The value of the GCC’s healthcare market has grown steadily in recent years and there is little sign that any slowdown is on the horizon.
The industry is forecast to be worth $71.3bn by 2020, according to Alpen Capital. The investment bank expects the GCC healthcare sector to record 12.1 percent compound annual growth rate (CAGR) between 2015 and 2020, after 10.3 percent CAGR between 2008 and 2013.
“We are positive about the prospects of the healthcare industry in the region,” Alpen Capital executive chairman Rohit Walia says.
“To meet the region’s rising demand for healthcare, the GCC governments are making huge investments as well as encouraging the private sector to invest in the healthcare sector. The introduction of mandatory health insurance across the region is also likely to boost overall spending. The sector has seen a significant increase in M&A [mergers and acquisitions] activity and the trend of consolidation will continue. Overall, the momentum is strong for the GCC healthcare sector.”
A number of factors are driving the growth in the healthcare market and making it an attractive target for investors. GCC population growth (4.4 percent per annum on average over the last ten years) and rising costs are key factors driving growth in investment.
The region also has a growing population of elderly people, partly a result of improvements in healthcare services. The average life expectancy in the GCC states is now approaching 77 years, above the global average and in line with other affluent countries.
A rise in conditions linked to sedentary lifestyles and modern diets, particularly cardiovascular disease and diabetes, is boosting demand for healthcare services, while pushing up costs. The GCC population will continue to grow, though perhaps at lower rates than before, creating an ever larger base of customers with increasing life expectancy. The demand for hospital beds in the GCC region is projected to grow at a 2.3 percent CAGR, from an estimated 101,797 in 2015 to 113,925 in 2020.
Abdelhamid Suboh, partner and life sciences and healthcare industry leader at Deloitte Middle East, says the region’s increased ability to afford healthcare is impacting demand.
“Driven by population expansion and rising wealth, growth in Asia and the Middle East markets will be particularly rapid as public and private healthcare systems develop in some countries. In addition, the trend towards universal healthcare is likely to be a growth driver in numerous markets. However, the pressure to reduce costs, increase efficiency, and demonstrate value will continue to intensify,” Suboh says.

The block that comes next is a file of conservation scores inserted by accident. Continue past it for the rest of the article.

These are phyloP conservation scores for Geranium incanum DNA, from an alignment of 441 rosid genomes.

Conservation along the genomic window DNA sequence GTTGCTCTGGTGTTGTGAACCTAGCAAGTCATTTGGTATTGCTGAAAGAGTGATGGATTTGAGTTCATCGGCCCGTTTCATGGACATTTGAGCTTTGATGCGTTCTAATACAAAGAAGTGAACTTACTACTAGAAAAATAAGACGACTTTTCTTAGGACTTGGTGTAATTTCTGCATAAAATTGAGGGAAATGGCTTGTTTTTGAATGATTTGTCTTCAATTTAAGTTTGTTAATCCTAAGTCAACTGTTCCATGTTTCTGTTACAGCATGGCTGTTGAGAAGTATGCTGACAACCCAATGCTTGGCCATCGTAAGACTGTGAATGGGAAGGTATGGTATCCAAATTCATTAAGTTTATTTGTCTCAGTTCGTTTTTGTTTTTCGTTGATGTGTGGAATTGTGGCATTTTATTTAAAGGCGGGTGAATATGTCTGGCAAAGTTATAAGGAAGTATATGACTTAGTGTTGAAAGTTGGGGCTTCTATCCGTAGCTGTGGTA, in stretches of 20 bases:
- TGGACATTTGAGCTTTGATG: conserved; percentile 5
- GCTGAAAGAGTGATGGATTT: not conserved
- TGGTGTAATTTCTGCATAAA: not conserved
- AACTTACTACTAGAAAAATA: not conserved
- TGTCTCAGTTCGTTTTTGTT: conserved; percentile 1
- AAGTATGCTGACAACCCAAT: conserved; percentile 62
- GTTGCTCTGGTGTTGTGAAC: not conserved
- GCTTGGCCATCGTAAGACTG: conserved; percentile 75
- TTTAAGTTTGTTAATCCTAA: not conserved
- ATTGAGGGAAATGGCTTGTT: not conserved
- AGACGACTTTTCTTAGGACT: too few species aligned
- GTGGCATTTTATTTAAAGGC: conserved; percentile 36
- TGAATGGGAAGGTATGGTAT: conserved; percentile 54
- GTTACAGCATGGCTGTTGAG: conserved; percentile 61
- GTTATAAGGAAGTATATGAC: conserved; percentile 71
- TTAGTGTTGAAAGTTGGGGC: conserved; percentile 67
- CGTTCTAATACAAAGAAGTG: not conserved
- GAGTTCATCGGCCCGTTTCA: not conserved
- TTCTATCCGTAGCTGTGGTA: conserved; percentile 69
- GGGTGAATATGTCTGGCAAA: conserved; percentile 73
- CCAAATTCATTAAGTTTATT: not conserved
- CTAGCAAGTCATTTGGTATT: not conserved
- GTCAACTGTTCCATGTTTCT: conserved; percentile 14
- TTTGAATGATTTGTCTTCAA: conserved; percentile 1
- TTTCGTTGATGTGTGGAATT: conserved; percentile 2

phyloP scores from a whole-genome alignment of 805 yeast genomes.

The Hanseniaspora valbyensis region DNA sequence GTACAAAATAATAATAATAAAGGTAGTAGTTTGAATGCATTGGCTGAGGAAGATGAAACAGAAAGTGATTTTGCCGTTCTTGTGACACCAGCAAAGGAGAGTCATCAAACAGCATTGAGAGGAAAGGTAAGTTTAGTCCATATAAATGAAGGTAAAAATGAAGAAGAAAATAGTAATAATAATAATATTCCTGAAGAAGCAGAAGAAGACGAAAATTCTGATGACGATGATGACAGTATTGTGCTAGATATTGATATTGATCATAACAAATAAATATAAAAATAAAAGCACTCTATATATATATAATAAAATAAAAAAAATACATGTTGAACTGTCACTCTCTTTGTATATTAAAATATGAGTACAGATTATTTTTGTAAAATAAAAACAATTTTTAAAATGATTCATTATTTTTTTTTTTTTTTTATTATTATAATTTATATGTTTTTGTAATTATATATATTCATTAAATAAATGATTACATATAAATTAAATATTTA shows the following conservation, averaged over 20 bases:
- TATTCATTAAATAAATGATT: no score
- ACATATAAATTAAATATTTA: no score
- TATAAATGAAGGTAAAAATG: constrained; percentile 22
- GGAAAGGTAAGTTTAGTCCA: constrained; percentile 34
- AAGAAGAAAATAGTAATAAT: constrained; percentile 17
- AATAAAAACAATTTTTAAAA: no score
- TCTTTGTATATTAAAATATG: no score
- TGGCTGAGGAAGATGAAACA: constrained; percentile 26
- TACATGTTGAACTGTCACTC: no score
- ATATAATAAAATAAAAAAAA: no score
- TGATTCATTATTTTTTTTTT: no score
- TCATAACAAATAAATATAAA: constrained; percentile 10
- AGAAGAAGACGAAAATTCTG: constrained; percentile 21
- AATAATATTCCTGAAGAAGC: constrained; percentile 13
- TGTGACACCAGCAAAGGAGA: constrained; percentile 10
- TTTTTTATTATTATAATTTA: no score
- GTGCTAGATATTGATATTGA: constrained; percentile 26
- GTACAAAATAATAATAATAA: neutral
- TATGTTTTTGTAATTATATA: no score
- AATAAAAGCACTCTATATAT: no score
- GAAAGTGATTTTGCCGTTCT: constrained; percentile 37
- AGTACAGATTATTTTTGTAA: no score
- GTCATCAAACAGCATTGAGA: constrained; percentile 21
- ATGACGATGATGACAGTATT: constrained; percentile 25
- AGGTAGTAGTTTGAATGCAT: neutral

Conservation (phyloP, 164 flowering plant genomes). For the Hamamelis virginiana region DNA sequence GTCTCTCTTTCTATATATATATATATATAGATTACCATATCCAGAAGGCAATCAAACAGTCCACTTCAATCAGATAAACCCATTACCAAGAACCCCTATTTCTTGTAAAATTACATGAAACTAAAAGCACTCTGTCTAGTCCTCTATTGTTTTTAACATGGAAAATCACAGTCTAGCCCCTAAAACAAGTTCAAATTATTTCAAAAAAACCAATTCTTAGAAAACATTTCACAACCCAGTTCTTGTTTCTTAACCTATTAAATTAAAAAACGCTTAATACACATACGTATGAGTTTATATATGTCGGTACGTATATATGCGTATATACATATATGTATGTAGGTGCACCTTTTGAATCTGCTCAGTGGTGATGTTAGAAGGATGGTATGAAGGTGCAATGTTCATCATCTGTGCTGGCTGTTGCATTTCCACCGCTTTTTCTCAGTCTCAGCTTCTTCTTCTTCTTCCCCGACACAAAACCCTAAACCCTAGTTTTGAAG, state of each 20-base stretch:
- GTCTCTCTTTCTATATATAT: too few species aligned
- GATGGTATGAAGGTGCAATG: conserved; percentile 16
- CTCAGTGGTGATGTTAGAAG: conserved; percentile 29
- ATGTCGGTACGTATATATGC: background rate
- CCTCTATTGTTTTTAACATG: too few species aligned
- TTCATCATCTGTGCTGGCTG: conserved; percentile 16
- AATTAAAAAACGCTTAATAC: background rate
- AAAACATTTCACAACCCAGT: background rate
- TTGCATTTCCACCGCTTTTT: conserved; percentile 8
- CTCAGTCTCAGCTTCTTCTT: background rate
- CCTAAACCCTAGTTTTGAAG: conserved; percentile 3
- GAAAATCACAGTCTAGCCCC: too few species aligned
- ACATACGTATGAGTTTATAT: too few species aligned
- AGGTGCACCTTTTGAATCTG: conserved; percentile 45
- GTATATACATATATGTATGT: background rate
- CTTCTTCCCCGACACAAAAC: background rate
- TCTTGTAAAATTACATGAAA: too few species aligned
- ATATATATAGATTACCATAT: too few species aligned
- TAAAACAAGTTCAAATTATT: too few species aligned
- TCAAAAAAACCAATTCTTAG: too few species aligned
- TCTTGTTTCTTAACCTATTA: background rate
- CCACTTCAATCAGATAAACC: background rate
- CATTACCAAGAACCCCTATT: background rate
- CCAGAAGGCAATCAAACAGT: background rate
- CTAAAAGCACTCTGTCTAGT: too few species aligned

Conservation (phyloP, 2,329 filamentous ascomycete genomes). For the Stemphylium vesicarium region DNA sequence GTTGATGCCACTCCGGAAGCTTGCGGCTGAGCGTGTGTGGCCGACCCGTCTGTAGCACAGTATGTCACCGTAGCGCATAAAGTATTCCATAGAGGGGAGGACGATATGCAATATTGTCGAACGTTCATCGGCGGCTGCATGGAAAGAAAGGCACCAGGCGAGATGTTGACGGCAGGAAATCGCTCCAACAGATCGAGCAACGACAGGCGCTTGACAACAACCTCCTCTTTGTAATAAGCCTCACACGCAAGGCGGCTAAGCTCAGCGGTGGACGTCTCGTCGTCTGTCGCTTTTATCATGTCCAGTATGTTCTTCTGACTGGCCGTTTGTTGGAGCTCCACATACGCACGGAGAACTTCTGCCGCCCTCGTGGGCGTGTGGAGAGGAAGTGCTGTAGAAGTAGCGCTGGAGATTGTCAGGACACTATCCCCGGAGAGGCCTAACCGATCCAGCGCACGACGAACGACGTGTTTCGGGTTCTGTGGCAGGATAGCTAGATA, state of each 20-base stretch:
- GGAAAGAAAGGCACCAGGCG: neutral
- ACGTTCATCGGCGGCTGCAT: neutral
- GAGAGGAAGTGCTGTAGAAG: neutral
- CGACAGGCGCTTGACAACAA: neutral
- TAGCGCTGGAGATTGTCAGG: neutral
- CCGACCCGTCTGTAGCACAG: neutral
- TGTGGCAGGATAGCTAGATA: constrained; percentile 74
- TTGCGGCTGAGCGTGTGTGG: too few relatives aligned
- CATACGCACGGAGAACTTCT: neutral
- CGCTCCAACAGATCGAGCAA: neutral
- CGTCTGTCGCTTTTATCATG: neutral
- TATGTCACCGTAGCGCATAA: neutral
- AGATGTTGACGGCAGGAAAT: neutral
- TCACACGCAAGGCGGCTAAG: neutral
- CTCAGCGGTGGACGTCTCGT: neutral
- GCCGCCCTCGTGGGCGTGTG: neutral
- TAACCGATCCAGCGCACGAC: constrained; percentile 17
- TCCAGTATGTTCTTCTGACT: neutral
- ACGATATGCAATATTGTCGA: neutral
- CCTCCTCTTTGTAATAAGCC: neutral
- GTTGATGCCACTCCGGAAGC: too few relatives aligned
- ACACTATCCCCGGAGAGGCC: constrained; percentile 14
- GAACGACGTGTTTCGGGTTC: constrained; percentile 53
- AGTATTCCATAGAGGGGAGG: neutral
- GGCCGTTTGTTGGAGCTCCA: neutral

The region’s high projected growth rate is partly because of relatively low levels of investment currently. At just 4.9 percent of gross domestic product (GDP), Bahrain’s spending on healthcare is the highest in the GCC, with Saudi Arabia and the UAE spending only 3.2 percent, according to Alpen Capital. Globally, the average is 10 percent of GDP.
However, BMI Research estimates the UAE’s healthcare expenditure to be higher, at about 4.2 percent of GDP, while the per capita figure is $1,739.
Across the GCC, only Qatar spends more than $2,000 per head annually on healthcare, according to Alpen Capital, with the average annual spend across the GCC at $994 per head. Although this is close to the global average of $1,038 annually, it is well behind the US average of $8,803 per head. The US has the largest healthcare budget in the world and reducing it was a key plank of Barack Obama’s presidency.
Significantly, GCC governments fund about 70.3 percent of total spending on healthcare in their countries, well above the global figure of 60 percent and the American average of 49 percent. It is this high proportion of government expenditure, at a time of lower oil prices, coupled with the projected growth in spending that is prompting governments to reassess how healthcare services are provided.
“After assessing the demand and supply indicators, the GCC healthcare sector appears primed for a major expansion to fill the gap,” Alpen Capital notes. “Governments are formulating long-term strategic plans to enhance the supply-side factors as well as the quality of care. The GCC states have introduced initiatives such as soft loans and land grants to encourage private sector involvement. There are several mega projects under development, which, once completed, are likely to boost the region’s health infrastructure.”
Mandatory health insurance for expatriates is expected to reduce healthcare costs, especially for governments. Dubai has been leading the way, introducing universal healthcare insurance for foreigner residents in January 2014. According to Dubai Health Authority, more than 98 percent of residents, or about 4 million people, are now registered under the mandatory health insurance scheme.